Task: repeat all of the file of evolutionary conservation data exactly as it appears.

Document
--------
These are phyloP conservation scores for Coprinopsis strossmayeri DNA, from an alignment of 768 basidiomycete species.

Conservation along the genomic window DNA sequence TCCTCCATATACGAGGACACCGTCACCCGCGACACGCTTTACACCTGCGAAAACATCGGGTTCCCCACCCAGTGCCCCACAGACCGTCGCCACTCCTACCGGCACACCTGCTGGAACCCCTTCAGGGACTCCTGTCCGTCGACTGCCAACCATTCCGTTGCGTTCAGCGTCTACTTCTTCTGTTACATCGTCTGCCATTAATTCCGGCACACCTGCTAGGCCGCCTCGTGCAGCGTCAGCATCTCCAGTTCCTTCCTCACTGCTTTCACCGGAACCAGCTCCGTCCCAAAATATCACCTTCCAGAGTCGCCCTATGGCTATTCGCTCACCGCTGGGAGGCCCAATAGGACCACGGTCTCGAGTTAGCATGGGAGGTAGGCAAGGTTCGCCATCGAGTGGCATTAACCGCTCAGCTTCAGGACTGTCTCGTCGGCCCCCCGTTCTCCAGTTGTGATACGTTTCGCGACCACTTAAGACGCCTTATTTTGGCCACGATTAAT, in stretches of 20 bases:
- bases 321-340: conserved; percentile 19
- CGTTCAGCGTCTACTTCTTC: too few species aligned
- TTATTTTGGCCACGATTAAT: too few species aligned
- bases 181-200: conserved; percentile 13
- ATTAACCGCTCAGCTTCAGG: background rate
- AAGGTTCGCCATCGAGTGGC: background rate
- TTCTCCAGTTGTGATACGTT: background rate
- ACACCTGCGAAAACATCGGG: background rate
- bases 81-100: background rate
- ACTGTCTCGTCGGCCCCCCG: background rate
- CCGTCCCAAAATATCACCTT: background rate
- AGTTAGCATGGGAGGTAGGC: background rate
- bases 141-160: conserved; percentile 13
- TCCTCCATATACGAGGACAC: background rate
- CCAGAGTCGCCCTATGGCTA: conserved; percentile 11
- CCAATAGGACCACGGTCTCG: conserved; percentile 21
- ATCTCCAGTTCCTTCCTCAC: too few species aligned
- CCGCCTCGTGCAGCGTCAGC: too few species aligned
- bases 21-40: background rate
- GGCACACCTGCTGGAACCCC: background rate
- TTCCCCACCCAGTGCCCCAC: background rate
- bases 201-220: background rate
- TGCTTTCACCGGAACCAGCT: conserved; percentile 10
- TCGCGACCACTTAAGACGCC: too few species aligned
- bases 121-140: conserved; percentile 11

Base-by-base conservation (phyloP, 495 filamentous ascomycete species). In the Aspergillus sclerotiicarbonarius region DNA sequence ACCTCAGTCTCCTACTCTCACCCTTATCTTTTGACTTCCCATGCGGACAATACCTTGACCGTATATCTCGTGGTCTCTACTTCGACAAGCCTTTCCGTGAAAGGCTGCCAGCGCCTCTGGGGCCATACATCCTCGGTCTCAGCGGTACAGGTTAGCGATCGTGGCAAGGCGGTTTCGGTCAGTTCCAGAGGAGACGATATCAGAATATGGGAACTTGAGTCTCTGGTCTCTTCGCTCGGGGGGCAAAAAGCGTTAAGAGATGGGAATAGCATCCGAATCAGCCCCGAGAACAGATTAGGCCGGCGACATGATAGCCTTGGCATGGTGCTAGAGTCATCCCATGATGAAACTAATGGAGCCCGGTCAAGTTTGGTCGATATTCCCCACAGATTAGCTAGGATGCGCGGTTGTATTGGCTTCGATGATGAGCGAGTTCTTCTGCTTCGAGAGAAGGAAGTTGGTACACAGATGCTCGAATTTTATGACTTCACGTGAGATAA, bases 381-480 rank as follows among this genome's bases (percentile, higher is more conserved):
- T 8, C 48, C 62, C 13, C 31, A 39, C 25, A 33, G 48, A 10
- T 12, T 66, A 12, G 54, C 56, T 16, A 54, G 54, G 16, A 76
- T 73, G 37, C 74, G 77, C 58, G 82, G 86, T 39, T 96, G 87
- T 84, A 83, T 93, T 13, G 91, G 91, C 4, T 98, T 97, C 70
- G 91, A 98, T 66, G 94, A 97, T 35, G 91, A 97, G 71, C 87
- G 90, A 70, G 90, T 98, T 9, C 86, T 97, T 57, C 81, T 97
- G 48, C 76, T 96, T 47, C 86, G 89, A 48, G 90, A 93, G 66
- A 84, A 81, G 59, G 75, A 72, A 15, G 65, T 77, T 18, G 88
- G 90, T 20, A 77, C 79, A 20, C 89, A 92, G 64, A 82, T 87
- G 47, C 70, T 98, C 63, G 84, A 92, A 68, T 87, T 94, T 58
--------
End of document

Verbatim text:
These are phyloP conservation scores for Coprinopsis strossmayeri DNA, from an alignment of 768 basidiomycete species.

Conservation along the genomic window DNA sequence TCCTCCATATACGAGGACACCGTCACCCGCGACACGCTTTACACCTGCGAAAACATCGGGTTCCCCACCCAGTGCCCCACAGACCGTCGCCACTCCTACCGGCACACCTGCTGGAACCCCTTCAGGGACTCCTGTCCGTCGACTGCCAACCATTCCGTTGCGTTCAGCGTCTACTTCTTCTGTTACATCGTCTGCCATTAATTCCGGCACACCTGCTAGGCCGCCTCGTGCAGCGTCAGCATCTCCAGTTCCTTCCTCACTGCTTTCACCGGAACCAGCTCCGTCCCAAAATATCACCTTCCAGAGTCGCCCTATGGCTATTCGCTCACCGCTGGGAGGCCCAATAGGACCACGGTCTCGAGTTAGCATGGGAGGTAGGCAAGGTTCGCCATCGAGTGGCATTAACCGCTCAGCTTCAGGACTGTCTCGTCGGCCCCCCGTTCTCCAGTTGTGATACGTTTCGCGACCACTTAAGACGCCTTATTTTGGCCACGATTAAT, in stretches of 20 bases:
- bases 321-340: conserved; percentile 19
- CGTTCAGCGTCTACTTCTTC: too few species aligned
- TTATTTTGGCCACGATTAAT: too few species aligned
- bases 181-200: conserved; percentile 13
- ATTAACCGCTCAGCTTCAGG: background rate
- AAGGTTCGCCATCGAGTGGC: background rate
- TTCTCCAGTTGTGATACGTT: background rate
- ACACCTGCGAAAACATCGGG: background rate
- bases 81-100: background rate
- ACTGTCTCGTCGGCCCCCCG: background rate
- CCGTCCCAAAATATCACCTT: background rate
- AGTTAGCATGGGAGGTAGGC: background rate
- bases 141-160: conserved; percentile 13
- TCCTCCATATACGAGGACAC: background rate
- CCAGAGTCGCCCTATGGCTA: conserved; percentile 11
- CCAATAGGACCACGGTCTCG: conserved; percentile 21
- ATCTCCAGTTCCTTCCTCAC: too few species aligned
- CCGCCTCGTGCAGCGTCAGC: too few species aligned
- bases 21-40: background rate
- GGCACACCTGCTGGAACCCC: background rate
- TTCCCCACCCAGTGCCCCAC: background rate
- bases 201-220: background rate
- TGCTTTCACCGGAACCAGCT: conserved; percentile 10
- TCGCGACCACTTAAGACGCC: too few species aligned
- bases 121-140: conserved; percentile 11

Base-by-base conservation (phyloP, 495 filamentous ascomycete species). In the Aspergillus sclerotiicarbonarius region DNA sequence ACCTCAGTCTCCTACTCTCACCCTTATCTTTTGACTTCCCATGCGGACAATACCTTGACCGTATATCTCGTGGTCTCTACTTCGACAAGCCTTTCCGTGAAAGGCTGCCAGCGCCTCTGGGGCCATACATCCTCGGTCTCAGCGGTACAGGTTAGCGATCGTGGCAAGGCGGTTTCGGTCAGTTCCAGAGGAGACGATATCAGAATATGGGAACTTGAGTCTCTGGTCTCTTCGCTCGGGGGGCAAAAAGCGTTAAGAGATGGGAATAGCATCCGAATCAGCCCCGAGAACAGATTAGGCCGGCGACATGATAGCCTTGGCATGGTGCTAGAGTCATCCCATGATGAAACTAATGGAGCCCGGTCAAGTTTGGTCGATATTCCCCACAGATTAGCTAGGATGCGCGGTTGTATTGGCTTCGATGATGAGCGAGTTCTTCTGCTTCGAGAGAAGGAAGTTGGTACACAGATGCTCGAATTTTATGACTTCACGTGAGATAA, bases 381-480 rank as follows among this genome's bases (percentile, higher is more conserved):
- T 8, C 48, C 62, C 13, C 31, A 39, C 25, A 33, G 48, A 10
- T 12, T 66, A 12, G 54, C 56, T 16, A 54, G 54, G 16, A 76
- T 73, G 37, C 74, G 77, C 58, G 82, G 86, T 39, T 96, G 87
- T 84, A 83, T 93, T 13, G 91, G 91, C 4, T 98, T 97, C 70
- G 91, A 98, T 66, G 94, A 97, T 35, G 91, A 97, G 71, C 87
- G 90, A 70, G 90, T 98, T 9, C 86, T 97, T 57, C 81, T 97
- G 48, C 76, T 96, T 47, C 86, G 89, A 48, G 90, A 93, G 66
- A 84, A 81, G 59, G 75, A 72, A 15, G 65, T 77, T 18, G 88
- G 90, T 20, A 77, C 79, A 20, C 89, A 92, G 64, A 82, T 87
- G 47, C 70, T 98, C 63, G 84, A 92, A 68, T 87, T 94, T 58